5. Gather the mixture and divide the dough into two halves. Knead just enough for the dough to hold together, but don’t over-knead. Press the dough together and form two flat dough disks. This will help when you need to roll it out. 

6. You’ll see cold butter chunks/streaks speckling the dough. These small bits of butter will spread out into layers as the crust bakes to create a flaky crust.

7. Wrap each one in plastic wrap, and refrigerate for one hour or up to 2 days. 

rolled out pie dough
roll pie to 1/8-inch thick

8. Remove one crust disk from the refrigerator and place on a rolling surface between two large sheets of parchment paper. Very lightly flour the dough disk to help it stick less to the parchment.   

9. Roll out with a rolling pin on a lightly floured surface to about 1/8-inch thick. As you roll out the dough, if the parchment is getting wrinkled on the dough, peel the parchment off the dough, sprinkle lightly with flour, and continue rolling.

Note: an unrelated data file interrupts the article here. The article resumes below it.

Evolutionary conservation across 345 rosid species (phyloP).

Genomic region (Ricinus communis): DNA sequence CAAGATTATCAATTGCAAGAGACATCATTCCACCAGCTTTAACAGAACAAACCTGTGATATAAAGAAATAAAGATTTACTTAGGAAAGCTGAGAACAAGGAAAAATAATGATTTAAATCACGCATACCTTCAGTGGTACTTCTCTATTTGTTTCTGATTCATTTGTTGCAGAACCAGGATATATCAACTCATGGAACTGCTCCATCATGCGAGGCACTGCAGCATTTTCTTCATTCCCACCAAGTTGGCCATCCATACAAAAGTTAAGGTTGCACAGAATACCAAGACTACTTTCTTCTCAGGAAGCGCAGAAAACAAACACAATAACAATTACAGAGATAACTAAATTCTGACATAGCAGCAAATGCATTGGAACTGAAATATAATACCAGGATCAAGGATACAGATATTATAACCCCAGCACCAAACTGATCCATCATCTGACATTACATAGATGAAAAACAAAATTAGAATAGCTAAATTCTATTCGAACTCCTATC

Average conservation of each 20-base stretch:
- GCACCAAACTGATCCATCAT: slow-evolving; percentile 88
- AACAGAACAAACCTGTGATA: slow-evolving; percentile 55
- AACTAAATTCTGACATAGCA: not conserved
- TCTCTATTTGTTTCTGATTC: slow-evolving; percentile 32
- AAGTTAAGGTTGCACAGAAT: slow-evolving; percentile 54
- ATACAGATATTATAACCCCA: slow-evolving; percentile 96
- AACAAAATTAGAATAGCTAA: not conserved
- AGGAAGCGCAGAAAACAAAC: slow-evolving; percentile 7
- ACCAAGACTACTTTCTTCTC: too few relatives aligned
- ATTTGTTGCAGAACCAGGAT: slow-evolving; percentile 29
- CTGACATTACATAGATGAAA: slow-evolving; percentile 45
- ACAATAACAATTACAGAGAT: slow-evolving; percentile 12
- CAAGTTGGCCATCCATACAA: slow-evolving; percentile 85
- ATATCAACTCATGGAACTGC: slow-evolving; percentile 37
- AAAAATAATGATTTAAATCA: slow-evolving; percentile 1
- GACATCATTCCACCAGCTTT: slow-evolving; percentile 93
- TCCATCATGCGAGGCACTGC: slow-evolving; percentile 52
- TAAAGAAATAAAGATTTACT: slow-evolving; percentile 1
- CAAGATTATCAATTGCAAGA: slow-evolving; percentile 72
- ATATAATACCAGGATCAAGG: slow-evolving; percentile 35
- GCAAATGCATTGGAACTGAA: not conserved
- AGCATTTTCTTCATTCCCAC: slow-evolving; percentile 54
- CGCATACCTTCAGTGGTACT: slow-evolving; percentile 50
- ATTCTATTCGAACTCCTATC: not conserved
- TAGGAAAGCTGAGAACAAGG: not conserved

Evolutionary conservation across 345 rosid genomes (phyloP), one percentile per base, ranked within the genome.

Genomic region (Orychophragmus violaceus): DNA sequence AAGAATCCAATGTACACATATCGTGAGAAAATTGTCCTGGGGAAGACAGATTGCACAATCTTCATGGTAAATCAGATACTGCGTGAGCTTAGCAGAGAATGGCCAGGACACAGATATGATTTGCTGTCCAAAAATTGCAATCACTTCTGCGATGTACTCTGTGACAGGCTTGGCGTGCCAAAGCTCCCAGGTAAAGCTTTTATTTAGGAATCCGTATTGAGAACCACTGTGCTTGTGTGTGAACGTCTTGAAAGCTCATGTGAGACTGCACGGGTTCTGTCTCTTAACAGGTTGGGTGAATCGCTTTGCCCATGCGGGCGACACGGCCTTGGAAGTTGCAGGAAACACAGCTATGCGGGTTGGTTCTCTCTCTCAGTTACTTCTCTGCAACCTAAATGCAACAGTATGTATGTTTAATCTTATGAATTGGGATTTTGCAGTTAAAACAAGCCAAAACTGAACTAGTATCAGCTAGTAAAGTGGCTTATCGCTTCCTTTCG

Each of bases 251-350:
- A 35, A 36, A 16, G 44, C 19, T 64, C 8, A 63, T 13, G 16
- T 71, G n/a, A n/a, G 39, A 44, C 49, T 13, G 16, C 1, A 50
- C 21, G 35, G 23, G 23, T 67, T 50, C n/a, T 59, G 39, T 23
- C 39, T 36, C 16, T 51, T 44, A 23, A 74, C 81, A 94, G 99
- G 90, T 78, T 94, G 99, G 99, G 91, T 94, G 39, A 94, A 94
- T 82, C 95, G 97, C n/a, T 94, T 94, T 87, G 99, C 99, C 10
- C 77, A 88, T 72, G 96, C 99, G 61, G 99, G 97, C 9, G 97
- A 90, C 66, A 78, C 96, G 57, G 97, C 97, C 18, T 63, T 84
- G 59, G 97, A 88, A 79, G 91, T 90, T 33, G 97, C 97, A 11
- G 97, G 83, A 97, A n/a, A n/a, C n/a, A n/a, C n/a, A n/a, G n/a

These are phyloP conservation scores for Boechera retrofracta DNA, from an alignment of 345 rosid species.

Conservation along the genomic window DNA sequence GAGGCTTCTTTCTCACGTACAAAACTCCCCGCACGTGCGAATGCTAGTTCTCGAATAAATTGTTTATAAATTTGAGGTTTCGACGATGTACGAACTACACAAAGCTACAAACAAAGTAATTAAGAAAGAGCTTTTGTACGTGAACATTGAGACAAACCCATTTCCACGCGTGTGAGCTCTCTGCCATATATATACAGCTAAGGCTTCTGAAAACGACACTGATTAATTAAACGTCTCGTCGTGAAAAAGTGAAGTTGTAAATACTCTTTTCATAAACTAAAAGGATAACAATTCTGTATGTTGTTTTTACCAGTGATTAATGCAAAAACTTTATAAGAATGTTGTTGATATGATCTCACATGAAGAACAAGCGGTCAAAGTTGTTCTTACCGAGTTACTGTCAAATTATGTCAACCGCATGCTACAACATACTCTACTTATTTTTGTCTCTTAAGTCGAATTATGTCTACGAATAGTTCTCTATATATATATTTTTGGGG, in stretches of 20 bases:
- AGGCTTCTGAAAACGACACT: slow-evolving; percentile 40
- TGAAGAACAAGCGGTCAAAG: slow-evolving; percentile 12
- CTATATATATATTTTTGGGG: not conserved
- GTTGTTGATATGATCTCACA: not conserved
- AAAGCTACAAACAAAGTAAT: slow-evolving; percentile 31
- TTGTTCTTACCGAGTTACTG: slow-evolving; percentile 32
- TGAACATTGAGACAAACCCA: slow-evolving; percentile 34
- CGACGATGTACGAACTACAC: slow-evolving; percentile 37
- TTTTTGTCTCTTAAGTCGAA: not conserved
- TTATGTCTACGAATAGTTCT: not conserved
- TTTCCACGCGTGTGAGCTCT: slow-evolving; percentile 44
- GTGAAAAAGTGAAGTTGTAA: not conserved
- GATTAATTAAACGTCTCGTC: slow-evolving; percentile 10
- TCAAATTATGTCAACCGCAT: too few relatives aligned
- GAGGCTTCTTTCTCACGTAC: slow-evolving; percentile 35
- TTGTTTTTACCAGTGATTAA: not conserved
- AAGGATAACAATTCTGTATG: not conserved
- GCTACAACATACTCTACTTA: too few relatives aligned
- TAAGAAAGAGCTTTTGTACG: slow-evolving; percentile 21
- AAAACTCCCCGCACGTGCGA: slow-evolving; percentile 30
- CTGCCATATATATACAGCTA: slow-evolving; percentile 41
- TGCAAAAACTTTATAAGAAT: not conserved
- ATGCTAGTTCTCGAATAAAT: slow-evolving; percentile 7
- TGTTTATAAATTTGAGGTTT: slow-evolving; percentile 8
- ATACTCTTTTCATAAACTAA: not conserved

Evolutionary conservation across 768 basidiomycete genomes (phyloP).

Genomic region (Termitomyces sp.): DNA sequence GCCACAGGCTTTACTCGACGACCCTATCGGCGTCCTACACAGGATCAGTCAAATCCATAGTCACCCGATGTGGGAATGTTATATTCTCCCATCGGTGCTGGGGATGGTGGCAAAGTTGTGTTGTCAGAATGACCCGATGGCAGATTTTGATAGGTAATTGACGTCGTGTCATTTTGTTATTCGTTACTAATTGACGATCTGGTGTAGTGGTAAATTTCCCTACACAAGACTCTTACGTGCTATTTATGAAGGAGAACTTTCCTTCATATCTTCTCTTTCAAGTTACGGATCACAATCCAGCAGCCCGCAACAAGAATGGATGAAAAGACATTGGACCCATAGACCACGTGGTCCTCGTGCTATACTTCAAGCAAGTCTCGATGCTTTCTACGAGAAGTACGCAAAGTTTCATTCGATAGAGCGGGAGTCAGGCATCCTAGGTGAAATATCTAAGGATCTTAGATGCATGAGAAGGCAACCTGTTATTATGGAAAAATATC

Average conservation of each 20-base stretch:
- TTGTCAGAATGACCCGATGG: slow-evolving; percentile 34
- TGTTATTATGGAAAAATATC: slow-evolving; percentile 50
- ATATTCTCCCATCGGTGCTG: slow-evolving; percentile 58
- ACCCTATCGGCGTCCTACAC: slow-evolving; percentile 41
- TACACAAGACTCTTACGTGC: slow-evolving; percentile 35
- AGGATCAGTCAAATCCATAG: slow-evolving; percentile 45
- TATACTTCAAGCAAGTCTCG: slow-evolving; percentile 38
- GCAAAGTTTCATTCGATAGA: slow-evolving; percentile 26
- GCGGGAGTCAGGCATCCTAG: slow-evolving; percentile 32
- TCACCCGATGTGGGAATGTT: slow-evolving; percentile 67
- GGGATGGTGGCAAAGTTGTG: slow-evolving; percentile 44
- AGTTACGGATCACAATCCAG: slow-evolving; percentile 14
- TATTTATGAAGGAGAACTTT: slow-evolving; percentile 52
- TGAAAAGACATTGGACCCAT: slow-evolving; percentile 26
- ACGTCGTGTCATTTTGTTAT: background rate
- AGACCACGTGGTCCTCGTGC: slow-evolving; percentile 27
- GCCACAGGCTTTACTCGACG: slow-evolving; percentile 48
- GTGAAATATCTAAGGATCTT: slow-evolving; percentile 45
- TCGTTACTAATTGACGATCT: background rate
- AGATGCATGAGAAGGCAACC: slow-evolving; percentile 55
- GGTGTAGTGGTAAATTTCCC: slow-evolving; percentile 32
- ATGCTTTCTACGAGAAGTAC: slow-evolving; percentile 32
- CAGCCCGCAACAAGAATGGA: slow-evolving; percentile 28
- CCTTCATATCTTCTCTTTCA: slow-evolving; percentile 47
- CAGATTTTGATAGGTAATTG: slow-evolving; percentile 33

pie dough with pie tin

10. Peel the parchment slowly and carefully off the dough on one side. If it’s very sticky, put it in the fridge for a little bit to chill and harden. Place the parchment back on top and flip the dough with both parchment papers over. Peel the parchment off the other side. Save parchment to use for blind baking. 

11. Place a pie plate upside-down on top of the dough. Grab the side of the pie plate along with the parchment paper with both hands and flip them right-side up. 

pie dough in tin next to scissors

12. Take the sides of the dough and lift them gently to fall into the pie pan so that it lines the bottom and sides of the pie plate. Don’t stretch or press the dough down. 

13. Use a pair of kitchen scissors to trim the dough to within 1/2 inch of the edge of the pie dish. Crimp the edges. Use a fork to poke holes on the bottom of the crust to allow steam to escape when baking. 

How to Blind Bake a Pre-Baked Pie Crust: 

frozen pie crust

1. Place the pie shell into the freezer and chill for at least 30 minutes to an hour.